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Cannes 2018: Under the Silver Lake, Burning, Sofia

Walking around the streets of Cannes, it’s evident that miniature dogs are the ultimate French totem. Small fluffy dogs with bright beady eyes are all over, and welcome everywhere—the bar and café, and even the department store and supermarket. There are stores that sell adorable little dog clothes—t-shirts, tuxedos, and coats, plus fancy collars, and canine-motif accessories for the doting owner.  

Dogs are a sinister running theme in today’s first Cannes competition entry, “Under the Silver Lake,” by American director David Robert Mitchell (“It Follows”). The warning “Beware the dog killer” scrawled on a coffee shop window in big red letters is the first indication of the paranoia that permeates this glib, weird hybrid comedy rife with conspiracy theories.  

Sam (Andrew Garfield) an unemployed slacker on the verge of being evicted from his L.A. apartment, passes the days smoking and lounging on his balcony, where he routinely spies on the topless neighbor on the balcony across the way. Sarah (Riley Keough), a pretty blonde in a floppy hat and white bikini, with a color-coordinated wriggly white dog, turns up at the pool below, and Sam contrives to get himself invited for a drink by bringing her pet a treat.  

Dogs are not the only repeating motif in “Under the Silver Lake,” although the canine reference does become more threatening, with brief shots of their ravaged bodies and dreamlike sequences of characters barking like dogs. Janet Gaynor, the Hollywood actress of the past, Kurt Cobain, and the film “Gentlemen Prefer Blondes,” all have an emblematic presence.  

Three Barbie dolls dressed as the actresses from “Gentlemen Prefer Blondes” stand in a row next to the TV where Sam and Sarah enjoy a tentative cuddle on her bed, and watch the film before her odd-looking roommates show up. The next morning, Sarah’s apartment is empty, and Sam is in the grip of a major obsession to find her.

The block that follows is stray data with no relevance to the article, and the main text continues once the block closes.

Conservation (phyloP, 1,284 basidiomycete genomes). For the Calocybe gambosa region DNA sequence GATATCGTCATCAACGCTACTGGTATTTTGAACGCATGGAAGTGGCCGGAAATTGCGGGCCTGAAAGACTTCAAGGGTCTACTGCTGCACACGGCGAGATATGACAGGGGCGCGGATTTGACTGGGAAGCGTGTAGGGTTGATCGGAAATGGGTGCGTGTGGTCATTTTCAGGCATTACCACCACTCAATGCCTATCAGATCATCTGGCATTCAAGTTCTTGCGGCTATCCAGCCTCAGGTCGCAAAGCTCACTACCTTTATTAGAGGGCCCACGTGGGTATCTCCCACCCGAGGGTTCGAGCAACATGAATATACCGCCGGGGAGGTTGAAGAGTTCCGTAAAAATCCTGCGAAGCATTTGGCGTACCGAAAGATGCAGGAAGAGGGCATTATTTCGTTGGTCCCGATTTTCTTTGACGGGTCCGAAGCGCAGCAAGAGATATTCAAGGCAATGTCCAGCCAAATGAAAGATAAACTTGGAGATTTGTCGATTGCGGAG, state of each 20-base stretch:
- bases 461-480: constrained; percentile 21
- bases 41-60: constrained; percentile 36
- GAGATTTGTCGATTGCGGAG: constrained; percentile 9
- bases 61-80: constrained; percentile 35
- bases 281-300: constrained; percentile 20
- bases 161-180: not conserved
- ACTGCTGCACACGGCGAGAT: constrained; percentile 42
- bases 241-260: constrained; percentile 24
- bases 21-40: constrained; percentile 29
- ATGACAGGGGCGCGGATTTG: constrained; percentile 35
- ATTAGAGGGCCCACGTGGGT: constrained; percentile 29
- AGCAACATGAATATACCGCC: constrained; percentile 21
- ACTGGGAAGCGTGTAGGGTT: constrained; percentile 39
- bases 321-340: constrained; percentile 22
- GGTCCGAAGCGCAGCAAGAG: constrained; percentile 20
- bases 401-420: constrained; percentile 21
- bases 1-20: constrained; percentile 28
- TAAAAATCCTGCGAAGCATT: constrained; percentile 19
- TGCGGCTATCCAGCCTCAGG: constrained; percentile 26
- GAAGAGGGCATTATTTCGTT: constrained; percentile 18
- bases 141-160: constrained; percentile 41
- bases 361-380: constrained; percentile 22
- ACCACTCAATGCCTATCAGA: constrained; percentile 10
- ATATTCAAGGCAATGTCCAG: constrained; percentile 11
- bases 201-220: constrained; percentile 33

Director Mitchell gave supernatural horror a sexual angle in “It Follows.” In “Under the Silver Lake,” what first seems a goofy light foray into pop culture slackerdom with a hefty added dose of voyeurism, becomes a down-the-rabbit-hole exploration of the fantasy geography of an L.A. undermined by subterranean caverns and tunnels, and inhabited by cultists, theorists, ethereal female escorts, and homeless shamans, as coyotes roam freely.  

Mitchell has Sam connecting a great web of clueless clues as he becomes entranced by a graphic novel titled "Under the Silver Lake." He meets its odd and soon-dead author, becomes convinced that the songs of a band called Jesus and the Brides contain hidden messages, and that the kidnap/murder of a mogul is the key to everything. It’s like Hardy Boys for hipsters. 

Some of the film’s best scenes are ones in which edgy surrealist visuals dominate. A rooftop club with a spa theme and a Cirque du Soleil vibe gives away to an even more bizarre location, a secret concert in a cemetery mausoleum, from where Sam is led to an underground crypt club that connects to a maze of rocky tunnels. An eerie encounter with a madman of an ancient songwriter relieves Sam of some cherished illusions, the tears starting in his frightened eyes.

The chase begins to lag in this 139-minute film, with the pursuit of all things strange exhibiting its weakest manifestation when Sam gets closer to Sarah. Mitchell knows how to end Sam’s story but he seems less sure how to connect the dots in the film’s baroquely layered, fever dream of a plot.